A European research consortium has demonstrated the world’s first large-area, flexible OLED tile that does not require ITO (indium tin oxide) as a transparent electrode and has printed shunting lines.
The group consists of Agfa Materials, part of the Belgian Agfa-Gevaert Group; Philips Research; and Holst Centre, an open-innovation initiative by IMEC (Belgium) and TNO (The Netherlands).
The result, partly funded by the European Union FP7 Fast2Light project, eliminates costly material and lithography process steps. It is, say the participants, a significant improvement towards low-cost, high volume and large-area manufacturing of flexible OLED lighting.
For OLED lighting to become producible at low cost, it is essential to realize a simple system design and compatibility with roll-to-roll processing. To achieve low cost, elimination of transparent conductive oxides -- normally used as the high-conductive and transparent anode layer -- is the preferred way to go.
Until now, ITO was needed as the supporting layer for the PEDOT/PSS* anode layer. Thanks to Agfa's high-conductive transparent polymer Orgacon™, a PEDOT/PSS-based solution with six orders better conductivity than its predecessor, the use of ITO can now be avoided.
Proof is the latest OLED lighting demonstrator of Holst Centre's shared programs: a homogeneous white OLED tile of 12x12 cm2 without the use of ITO.
However, to obtain homogeneous light distribution over large surfaces like this, some kind of additional current distribution is still needed. Even in the presence of ITO, a grid of metallic shunting lines is needed. In conventional designs, ITO, shunting lines, and insulation lines covering the shunting lines are patterned using photolithography steps.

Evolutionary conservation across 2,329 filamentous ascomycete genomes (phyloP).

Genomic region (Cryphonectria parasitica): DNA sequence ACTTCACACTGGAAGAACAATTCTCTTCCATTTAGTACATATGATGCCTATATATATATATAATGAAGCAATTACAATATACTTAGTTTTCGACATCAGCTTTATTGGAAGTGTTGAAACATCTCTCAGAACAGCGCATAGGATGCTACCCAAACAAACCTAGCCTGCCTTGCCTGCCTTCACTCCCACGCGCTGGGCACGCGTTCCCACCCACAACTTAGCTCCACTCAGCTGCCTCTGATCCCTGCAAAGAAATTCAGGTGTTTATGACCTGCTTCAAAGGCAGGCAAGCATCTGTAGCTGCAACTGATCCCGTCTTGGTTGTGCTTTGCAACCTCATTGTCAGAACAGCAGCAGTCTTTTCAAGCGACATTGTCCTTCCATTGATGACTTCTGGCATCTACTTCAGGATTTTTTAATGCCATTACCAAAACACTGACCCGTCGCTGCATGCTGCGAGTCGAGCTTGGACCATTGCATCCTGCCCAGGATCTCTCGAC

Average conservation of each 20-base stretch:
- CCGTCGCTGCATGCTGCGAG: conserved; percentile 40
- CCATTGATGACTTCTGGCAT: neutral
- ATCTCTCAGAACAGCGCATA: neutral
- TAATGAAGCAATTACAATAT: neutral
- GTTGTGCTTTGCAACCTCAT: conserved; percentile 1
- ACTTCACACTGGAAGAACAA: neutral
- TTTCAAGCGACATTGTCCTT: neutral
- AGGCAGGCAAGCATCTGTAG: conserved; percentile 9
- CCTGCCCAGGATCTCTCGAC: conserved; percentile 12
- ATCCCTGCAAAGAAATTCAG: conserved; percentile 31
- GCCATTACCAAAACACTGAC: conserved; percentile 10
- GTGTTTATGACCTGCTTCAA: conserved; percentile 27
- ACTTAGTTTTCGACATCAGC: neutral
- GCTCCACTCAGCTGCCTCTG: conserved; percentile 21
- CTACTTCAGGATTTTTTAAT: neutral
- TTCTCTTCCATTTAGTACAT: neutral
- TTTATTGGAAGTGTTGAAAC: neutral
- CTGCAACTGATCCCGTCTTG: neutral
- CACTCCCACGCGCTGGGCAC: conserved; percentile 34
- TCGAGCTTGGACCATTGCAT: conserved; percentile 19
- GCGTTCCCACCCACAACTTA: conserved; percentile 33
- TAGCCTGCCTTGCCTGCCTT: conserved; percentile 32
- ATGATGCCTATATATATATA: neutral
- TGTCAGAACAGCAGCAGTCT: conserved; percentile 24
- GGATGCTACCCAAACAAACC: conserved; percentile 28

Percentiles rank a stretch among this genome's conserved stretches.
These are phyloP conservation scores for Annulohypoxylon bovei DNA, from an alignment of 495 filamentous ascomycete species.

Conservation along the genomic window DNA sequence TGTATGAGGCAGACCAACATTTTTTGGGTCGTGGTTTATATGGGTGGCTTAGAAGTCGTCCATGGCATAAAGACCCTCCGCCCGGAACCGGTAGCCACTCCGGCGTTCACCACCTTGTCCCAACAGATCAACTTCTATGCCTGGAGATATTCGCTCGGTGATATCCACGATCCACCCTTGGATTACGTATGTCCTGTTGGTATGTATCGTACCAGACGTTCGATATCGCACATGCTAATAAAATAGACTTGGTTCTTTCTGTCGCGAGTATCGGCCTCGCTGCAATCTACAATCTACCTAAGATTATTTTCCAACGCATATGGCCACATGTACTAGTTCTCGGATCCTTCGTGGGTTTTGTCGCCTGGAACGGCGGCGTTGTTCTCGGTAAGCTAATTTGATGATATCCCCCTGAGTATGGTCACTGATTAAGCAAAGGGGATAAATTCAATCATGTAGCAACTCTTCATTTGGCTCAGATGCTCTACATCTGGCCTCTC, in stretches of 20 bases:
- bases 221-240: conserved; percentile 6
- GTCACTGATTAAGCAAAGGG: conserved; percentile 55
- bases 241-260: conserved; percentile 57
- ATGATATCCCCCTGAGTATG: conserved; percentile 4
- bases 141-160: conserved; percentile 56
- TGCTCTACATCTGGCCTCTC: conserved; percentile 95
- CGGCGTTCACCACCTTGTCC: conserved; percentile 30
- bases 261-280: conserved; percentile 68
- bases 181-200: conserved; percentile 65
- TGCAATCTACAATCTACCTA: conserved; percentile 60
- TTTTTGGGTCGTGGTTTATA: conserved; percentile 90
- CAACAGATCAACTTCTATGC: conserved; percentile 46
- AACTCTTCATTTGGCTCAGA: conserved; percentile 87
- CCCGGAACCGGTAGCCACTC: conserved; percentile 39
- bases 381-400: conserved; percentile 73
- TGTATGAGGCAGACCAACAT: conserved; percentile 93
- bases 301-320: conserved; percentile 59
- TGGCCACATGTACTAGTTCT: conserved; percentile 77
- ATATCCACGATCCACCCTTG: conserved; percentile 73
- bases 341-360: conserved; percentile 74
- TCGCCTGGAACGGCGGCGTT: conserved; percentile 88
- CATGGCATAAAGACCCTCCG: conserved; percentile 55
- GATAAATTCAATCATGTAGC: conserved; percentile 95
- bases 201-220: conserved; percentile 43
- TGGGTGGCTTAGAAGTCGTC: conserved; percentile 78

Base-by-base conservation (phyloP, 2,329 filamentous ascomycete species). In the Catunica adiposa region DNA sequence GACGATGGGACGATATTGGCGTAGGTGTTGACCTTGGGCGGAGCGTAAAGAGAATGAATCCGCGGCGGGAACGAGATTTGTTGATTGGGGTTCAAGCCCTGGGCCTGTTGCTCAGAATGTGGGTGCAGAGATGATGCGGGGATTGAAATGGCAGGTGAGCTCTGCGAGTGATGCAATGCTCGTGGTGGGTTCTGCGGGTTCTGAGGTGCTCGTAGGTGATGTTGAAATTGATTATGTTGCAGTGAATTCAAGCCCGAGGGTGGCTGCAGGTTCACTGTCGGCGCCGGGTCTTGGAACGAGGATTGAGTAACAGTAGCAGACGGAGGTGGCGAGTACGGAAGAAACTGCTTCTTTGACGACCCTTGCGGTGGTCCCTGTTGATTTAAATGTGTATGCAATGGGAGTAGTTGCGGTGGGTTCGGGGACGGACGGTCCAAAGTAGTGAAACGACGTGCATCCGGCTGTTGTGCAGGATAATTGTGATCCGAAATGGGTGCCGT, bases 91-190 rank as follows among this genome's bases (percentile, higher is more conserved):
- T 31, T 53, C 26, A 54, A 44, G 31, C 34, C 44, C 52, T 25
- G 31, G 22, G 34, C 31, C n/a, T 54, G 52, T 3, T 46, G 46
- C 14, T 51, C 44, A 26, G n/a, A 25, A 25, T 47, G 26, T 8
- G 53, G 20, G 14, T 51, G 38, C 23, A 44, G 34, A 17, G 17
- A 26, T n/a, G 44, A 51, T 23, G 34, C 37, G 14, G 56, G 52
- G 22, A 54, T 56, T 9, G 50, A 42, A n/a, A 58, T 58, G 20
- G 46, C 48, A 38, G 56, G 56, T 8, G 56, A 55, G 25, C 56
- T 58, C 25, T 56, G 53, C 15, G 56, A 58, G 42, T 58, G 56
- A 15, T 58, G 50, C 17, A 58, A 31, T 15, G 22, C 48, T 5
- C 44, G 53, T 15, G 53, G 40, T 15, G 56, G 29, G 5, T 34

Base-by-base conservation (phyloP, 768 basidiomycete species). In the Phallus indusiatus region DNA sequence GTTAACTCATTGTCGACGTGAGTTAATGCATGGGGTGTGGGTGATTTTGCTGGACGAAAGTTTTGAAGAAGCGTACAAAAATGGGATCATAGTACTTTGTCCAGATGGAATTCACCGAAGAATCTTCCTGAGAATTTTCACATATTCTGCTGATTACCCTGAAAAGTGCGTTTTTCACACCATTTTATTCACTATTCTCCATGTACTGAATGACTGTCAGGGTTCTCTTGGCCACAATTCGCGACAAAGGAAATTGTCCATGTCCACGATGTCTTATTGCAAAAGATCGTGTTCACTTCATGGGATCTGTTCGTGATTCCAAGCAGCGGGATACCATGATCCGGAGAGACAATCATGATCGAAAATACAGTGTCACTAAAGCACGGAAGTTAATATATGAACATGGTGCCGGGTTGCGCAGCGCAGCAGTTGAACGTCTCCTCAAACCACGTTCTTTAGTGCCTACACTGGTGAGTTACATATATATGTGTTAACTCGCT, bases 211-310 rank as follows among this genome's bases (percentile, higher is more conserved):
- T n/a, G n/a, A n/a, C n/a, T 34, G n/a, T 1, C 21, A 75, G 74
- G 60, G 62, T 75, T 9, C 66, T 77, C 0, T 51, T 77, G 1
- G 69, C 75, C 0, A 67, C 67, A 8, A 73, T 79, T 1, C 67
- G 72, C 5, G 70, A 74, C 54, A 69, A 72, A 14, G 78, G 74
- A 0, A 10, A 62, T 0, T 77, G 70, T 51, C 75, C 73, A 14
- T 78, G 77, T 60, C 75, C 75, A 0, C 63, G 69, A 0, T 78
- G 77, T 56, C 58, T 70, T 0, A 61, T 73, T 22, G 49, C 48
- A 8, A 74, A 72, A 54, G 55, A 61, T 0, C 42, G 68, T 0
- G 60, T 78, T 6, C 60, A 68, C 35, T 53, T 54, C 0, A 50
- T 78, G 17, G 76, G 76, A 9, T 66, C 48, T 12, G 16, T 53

Holst Centre and its partners have succeeded in direct patterned deposition of these shunting lines by inkjet printing, and combining it with PEDOT/PSS without the need for any photolithography steps.
The participants say that, to our knowledge, this is the first time that ITO-free flexible OLEDs are demonstrated in combination with printed shunting lines, which is an important step towards low-cost manufacturing.
The results were obtained thanks to the combined expertise in the Holst Centre program on Flexible Organic Lighting and Signage and in the EU FP7 Fast2Light project. In these programs, Holst Centre researchers collaborate in mixed teams with academics and resident researchers from industrial partners, including Agfa and Philips Research.
* PEDOT = Poly(3,4-ethylenedioxythiophene), PSS = poly(styrenesulfonate)